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Why Terraform Enterprise ?

At FullStackS, we use Terraform for everything we do. We build VMs to deploy Kuberneters clusters, we install and configure Ranchers with it, sometimes we even use Terraform to configure Terraform Enterprise.

In short: There are many things where Terraform simplifies our work and we create great value for our customers. That's why everything we do as FullStackS is Infrastructure as Code. Because at the end of the day, it's about speed and innovation - these are real values for our customers.

But why do we use Terraform Enterprise

although Terraform is OpenSource?

Let's put it this way: For good reasons!

And it is precisely these reasons that we would like to address below.

Reason 1: Terraform Module and Private Registry

We like to write Terraform modules for our Terraform deployments. These modules help us to handle recurring tasks quickly and easily. For example, we have modules to create VMs at all possible cloud providers or virtualization platforms, because VMs are (almost) always needed.

Now, of course, you could store such a module locally in a subdirectory and call it in the Terraform root module, VM created, done.

But stop! We work as a team. Everybody needs these modules, and every now and then we change them, fix a bug, etc. Everyone should benefit from this.

Ultimately, enterprises can deploy your DevOpS and IT automation entirely according to your enterprise compliance and policy via your own Terraform modules.

That's why we use the Terraform Enterprise Registry. For each of our modules there is a separate repository in (e.g.) GitHub. The repo is linked to Terraform Enterprise. As soon as someone creates a new release in GitHub, Terraform Enterprise automatically fetches the new version and everyone can use it.

Another advantage of having our own module registry is, of course, enforcing standards. Because all VMs were created with the same modules, they are all built according to our standard and there are no surprises afterwards.

Reason 2: Terraform Enterprise Workspaces

Now we have our modules in the registry and we can use them in projects. We also do this with Terraform Enterprise. We create a so-called workspace for this purpose. Terraform Enterprise also offers the possibility to link a repository. If you push a change in Git, for example, a "terraform plan" can be executed automatically.

But now one after the other:

What is a Terraform Workspace?

In the workspace, all essential elements are combined and can be grabbed "by the scruff of the neck":

  • Terraform State

  • All variables

  • Access authorization (RBAC)

  • Workflows

  • Notifications (e.g. WebHooks, Slack, Teams, etc.)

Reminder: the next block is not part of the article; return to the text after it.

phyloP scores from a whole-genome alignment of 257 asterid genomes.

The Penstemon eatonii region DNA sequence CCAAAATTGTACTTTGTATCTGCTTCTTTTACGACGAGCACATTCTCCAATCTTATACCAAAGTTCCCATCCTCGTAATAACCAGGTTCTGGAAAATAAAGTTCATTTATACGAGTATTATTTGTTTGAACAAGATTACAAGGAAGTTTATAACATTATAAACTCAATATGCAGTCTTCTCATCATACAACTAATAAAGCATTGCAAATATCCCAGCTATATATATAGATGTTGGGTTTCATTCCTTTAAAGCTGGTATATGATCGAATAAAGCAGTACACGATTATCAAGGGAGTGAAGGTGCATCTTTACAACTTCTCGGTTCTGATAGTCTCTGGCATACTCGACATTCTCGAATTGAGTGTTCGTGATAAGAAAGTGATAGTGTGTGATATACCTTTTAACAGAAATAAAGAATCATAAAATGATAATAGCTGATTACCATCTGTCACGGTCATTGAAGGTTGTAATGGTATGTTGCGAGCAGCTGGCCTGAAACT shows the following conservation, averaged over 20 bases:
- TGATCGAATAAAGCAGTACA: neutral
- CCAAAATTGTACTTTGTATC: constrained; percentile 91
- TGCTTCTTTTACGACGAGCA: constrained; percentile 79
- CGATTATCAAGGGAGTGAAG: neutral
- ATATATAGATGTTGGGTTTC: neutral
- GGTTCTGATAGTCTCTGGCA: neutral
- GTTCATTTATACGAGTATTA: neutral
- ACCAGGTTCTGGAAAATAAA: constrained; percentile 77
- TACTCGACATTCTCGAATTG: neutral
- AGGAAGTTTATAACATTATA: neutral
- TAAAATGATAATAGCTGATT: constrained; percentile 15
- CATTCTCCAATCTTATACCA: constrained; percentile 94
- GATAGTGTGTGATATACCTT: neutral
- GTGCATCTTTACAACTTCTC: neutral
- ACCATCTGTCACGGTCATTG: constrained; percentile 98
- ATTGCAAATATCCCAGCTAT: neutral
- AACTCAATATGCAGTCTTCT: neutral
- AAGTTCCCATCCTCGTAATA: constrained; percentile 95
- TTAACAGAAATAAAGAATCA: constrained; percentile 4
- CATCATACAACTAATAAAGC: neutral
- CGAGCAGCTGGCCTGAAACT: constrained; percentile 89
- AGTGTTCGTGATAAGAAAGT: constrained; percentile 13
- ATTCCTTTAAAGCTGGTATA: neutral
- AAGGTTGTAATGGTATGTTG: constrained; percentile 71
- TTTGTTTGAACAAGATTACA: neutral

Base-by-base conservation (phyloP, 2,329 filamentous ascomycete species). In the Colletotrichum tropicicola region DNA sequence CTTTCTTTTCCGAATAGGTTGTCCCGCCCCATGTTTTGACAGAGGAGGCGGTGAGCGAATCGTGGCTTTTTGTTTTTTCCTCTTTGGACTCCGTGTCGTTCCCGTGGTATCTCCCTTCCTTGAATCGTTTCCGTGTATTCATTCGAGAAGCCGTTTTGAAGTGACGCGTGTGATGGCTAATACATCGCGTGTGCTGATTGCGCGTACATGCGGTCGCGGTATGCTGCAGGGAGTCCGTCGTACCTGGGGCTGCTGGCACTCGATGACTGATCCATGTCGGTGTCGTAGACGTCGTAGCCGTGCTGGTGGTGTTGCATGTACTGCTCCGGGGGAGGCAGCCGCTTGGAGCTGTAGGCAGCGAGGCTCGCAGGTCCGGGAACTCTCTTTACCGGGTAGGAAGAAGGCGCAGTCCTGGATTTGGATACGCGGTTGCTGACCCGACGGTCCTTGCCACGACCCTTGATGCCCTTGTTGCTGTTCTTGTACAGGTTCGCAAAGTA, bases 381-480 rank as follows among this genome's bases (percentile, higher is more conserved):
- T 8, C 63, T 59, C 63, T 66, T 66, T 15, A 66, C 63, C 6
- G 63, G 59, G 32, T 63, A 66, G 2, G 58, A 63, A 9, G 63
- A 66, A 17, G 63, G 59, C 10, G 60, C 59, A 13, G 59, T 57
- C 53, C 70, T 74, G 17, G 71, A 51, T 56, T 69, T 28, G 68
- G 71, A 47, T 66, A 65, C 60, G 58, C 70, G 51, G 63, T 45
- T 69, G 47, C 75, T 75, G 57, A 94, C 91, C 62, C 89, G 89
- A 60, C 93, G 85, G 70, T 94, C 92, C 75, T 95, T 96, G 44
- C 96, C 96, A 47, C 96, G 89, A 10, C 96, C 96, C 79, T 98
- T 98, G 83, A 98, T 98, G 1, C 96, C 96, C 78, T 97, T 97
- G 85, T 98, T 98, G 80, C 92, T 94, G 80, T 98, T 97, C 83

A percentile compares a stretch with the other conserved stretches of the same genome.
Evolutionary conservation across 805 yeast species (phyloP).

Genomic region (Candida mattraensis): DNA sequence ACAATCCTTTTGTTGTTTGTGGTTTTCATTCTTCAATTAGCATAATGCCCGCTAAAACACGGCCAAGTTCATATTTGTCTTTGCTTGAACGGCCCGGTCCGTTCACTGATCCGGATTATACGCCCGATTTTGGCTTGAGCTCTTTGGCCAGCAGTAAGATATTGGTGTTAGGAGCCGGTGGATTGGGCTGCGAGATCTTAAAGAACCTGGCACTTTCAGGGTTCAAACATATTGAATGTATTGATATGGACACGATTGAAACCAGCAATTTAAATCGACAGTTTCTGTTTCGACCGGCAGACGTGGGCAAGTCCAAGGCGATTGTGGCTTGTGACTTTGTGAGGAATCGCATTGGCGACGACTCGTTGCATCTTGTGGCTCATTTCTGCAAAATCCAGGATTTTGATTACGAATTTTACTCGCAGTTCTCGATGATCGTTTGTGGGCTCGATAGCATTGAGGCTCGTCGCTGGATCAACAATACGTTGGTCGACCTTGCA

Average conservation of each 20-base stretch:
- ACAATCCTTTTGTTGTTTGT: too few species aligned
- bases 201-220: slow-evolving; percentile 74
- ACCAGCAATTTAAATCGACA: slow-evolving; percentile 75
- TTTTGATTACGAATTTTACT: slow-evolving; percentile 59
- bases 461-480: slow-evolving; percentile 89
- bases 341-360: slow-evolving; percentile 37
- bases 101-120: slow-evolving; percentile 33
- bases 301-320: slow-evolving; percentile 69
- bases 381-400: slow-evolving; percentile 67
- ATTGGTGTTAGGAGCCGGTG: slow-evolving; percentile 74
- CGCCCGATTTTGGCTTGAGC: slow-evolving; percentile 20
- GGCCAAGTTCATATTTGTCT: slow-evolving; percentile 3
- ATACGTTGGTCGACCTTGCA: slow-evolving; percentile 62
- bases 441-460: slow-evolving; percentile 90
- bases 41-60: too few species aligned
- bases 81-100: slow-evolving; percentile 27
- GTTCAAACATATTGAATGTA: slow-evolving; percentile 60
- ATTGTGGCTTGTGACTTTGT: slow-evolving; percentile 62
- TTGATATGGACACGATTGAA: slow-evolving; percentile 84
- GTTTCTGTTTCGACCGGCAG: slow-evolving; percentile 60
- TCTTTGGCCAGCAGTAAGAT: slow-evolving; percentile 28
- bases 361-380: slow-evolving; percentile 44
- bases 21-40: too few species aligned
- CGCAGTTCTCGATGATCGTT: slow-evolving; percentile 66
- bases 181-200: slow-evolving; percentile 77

Darstellung Terraform Enterprise Workspace

First, we create a repository in Github and build our Terraform code in it. In the example, we'll use one of our modules from our Terraform Enterprise Registry right away.

Now we create a workspace in Terraform Enterprise of type "VCS" (Version Control System) and select our GitHub repository as source.

In addition to the "GitOps" VCS workflow, Terraform Enterprise offers other capabilities:

  • CLI Driven Workflow: with Terraform as Single "Go" Binary in a Shell

  • API Driven Workflow: Integration with existing systems, such as ServiceNow

We still have one small problem: "Where to put the variables?"

Locally this is not such a problem, e.g. writing the credentials for the vCenter in a terraform.tfvars file. But in GitHub we don't want to see them at all. Keep calm!

Terraform Enterprise can store values for variables. It comes with an internal vault in which our variables are even encrypted.

With that done, we can run our Terraform code. This is done with one click in the UI:

If there are changes in the terraform code, i.e. a commit is pushed to the repository, Terraform Enterprise automatically executes a "terraform plan". With one click we confirm the plan and the "terraform apply" starts.


Reason 3 - X:

There are many more good reasons to use Terraform Enterprise. These are also good reasons for more blog posts - these include:

  • Cost Estimation for Cloud Ressources and Budgeting

  • Compliance and Approval

  • Auditing

  • Revisionssicherheit

  • Sentinel - Policy as Code - as a Framework for "highly compliant and regulated DevOps" in the Enterprise.

Guiding Principle & Vision: Self Service & Automation

Ultimately, Terraform Enterprise allows us to build end-to-end and above all "compliant" workload and lifecycle management in modern enterprises.

Naturally integrated into pipelines (CI/CD) and, if desired, completely secured - so that no one can get their hands on even one credential - e.g. with "Secure Infrastructure Pipelines" with Hashicorp Vault.

How does that work? Feel free to contact us!

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